We have only gotten this far because of people like yourself, who have supported us through thick and thin. So thank you for your continued support and caring, and remember:

.... Let's Make the Miracle Happen and Stomp Out Childhood Cancer!

A Remembrance Video of Mattie

August 1, 2020

Saturday, August 1, 2020

Saturday, August 1, 2020

Tonight's picture was taken on August 18, 2009. Mattie was home temporarily and was playing with his remote controlled boats in his kiddie pool. That pool was once a place Mattie would go into and play, but given how Mattie was feeling and the fact that his broviac catheter wasn't allowed to get wet, he no longer went in the water. So he sat in a chair, wore his Captain Mattie hat and played with his boats. Mattie loved boats and wanted to save his pennies to buy a real boat one day. That was his wish. It is hard to believe that Mattie died 22 days after this photo was taken.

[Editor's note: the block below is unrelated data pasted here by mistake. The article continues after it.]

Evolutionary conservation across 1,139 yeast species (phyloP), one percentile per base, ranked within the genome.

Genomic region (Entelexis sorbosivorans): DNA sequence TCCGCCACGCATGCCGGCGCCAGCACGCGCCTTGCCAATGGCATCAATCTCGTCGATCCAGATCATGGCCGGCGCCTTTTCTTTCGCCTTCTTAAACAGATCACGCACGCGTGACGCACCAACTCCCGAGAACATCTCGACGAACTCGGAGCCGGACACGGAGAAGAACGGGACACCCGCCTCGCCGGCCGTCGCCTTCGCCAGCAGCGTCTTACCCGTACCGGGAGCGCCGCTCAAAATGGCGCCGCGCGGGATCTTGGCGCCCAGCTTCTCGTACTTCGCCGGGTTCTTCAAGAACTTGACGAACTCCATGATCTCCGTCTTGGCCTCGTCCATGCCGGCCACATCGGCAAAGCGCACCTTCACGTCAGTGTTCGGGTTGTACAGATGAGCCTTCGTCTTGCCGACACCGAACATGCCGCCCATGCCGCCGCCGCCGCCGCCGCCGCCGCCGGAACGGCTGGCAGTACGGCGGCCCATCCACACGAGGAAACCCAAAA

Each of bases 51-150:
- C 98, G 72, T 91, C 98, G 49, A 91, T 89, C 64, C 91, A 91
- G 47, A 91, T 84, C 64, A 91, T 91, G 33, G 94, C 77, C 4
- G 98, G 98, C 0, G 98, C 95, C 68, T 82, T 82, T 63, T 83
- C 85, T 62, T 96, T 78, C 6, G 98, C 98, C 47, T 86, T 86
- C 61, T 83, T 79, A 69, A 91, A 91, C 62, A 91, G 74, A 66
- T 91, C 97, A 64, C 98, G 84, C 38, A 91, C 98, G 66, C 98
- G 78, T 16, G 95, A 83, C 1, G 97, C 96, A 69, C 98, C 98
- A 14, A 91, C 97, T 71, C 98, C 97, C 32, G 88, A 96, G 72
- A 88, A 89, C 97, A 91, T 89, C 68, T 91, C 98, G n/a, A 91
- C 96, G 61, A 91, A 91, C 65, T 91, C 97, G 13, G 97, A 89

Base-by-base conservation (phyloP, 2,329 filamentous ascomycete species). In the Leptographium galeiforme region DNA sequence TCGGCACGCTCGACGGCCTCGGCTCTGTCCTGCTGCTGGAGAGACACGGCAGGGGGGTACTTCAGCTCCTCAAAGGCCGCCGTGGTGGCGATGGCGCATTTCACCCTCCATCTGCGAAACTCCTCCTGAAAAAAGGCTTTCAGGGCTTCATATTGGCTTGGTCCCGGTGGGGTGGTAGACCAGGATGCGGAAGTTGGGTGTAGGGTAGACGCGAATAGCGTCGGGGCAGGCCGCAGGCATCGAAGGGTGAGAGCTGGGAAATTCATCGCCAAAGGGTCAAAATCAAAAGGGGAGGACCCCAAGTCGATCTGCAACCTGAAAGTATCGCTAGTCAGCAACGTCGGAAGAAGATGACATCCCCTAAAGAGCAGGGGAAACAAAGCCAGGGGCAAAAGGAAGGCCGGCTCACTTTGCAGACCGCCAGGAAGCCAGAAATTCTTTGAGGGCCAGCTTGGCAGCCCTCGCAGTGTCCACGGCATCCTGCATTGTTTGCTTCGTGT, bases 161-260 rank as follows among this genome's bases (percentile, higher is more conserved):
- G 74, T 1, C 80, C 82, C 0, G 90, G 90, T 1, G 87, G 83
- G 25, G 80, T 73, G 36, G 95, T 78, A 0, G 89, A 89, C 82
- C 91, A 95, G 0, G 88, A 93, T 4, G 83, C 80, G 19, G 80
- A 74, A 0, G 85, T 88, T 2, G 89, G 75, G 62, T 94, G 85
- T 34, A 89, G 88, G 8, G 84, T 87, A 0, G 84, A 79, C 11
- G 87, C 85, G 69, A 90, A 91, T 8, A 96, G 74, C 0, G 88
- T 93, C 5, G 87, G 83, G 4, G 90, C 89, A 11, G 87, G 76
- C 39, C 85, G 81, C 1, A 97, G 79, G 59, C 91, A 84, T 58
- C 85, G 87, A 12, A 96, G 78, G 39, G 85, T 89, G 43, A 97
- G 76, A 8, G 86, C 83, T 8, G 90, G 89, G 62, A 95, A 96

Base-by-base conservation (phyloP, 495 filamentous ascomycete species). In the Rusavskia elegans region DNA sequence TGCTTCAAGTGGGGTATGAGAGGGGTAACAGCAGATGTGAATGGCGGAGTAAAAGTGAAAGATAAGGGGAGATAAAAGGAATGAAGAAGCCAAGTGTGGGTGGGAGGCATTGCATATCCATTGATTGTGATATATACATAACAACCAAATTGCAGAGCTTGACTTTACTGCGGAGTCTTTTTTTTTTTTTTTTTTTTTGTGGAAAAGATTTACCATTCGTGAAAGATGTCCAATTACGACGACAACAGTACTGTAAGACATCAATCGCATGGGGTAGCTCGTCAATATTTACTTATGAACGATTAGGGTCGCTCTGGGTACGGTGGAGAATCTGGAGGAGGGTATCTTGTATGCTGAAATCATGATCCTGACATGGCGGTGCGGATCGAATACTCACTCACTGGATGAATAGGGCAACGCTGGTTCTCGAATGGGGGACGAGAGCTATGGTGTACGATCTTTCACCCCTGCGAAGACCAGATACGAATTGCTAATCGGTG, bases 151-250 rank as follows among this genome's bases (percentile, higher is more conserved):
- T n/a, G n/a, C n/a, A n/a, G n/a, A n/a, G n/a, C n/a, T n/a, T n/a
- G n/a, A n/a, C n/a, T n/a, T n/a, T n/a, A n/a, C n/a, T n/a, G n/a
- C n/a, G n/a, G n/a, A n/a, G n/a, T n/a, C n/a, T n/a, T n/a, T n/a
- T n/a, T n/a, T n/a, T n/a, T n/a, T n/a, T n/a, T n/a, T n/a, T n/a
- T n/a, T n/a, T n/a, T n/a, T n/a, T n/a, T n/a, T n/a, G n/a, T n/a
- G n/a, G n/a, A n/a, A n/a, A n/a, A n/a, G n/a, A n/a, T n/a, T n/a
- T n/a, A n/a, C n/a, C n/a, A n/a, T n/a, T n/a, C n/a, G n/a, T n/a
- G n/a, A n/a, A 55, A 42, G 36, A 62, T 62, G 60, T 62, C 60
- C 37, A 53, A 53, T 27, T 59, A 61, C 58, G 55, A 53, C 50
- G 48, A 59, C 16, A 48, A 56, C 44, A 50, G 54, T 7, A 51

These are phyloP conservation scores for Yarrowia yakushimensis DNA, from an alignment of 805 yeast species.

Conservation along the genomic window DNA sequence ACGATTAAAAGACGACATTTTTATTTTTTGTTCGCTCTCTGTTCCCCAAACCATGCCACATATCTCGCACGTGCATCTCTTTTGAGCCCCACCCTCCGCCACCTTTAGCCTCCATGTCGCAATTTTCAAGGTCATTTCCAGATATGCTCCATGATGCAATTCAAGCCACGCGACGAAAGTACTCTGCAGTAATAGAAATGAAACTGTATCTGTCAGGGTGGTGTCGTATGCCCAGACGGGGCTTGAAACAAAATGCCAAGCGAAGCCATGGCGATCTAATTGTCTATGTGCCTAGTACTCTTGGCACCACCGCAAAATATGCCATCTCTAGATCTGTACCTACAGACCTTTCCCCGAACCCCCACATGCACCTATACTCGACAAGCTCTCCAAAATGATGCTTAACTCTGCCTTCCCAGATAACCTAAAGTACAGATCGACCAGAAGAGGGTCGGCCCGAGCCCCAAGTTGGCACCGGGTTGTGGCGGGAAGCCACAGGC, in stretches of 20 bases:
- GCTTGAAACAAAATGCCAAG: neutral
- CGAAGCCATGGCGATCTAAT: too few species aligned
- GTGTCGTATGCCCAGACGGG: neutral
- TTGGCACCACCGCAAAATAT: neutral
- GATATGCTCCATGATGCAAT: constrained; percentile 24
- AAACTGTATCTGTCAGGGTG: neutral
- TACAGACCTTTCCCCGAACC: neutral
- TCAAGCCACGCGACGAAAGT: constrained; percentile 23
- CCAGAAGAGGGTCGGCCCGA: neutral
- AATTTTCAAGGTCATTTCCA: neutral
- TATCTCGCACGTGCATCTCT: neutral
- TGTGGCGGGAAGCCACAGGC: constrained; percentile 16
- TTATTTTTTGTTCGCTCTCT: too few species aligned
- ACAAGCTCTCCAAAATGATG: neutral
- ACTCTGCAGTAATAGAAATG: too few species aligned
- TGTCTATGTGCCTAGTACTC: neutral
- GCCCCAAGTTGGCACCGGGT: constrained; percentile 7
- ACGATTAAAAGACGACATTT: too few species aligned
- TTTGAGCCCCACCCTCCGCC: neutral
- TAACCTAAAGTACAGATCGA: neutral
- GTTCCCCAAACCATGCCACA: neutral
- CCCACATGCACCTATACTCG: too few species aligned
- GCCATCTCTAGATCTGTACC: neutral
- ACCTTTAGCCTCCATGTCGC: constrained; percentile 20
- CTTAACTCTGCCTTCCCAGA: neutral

Quote of the day: Today's coronavirus update from Johns Hopkins
  • number of people diagnosed with the virus: 4,603,204
  • number of people who died from the virus: 153,986

Thanks to Sunny, we have outings outside of our home on a daily basis. Given the intense heat, we like to walk Sunny at local parks. It assures us wide open green spaces, peacefulness, and an adventure for Sunny. Given Sunny's age and that he is recovering from knee surgery, we try not to push him. His mind is willing, but the body can't always keep up. Nonetheless, he gets water breaks along the way and time to take in his surroundings. 
Turkey Run Park is a beautiful place! There are trails to walk in the woods and then there is also this wonderful pavement! We like taking Sunny on both trails and pavement. It breaks up the walk.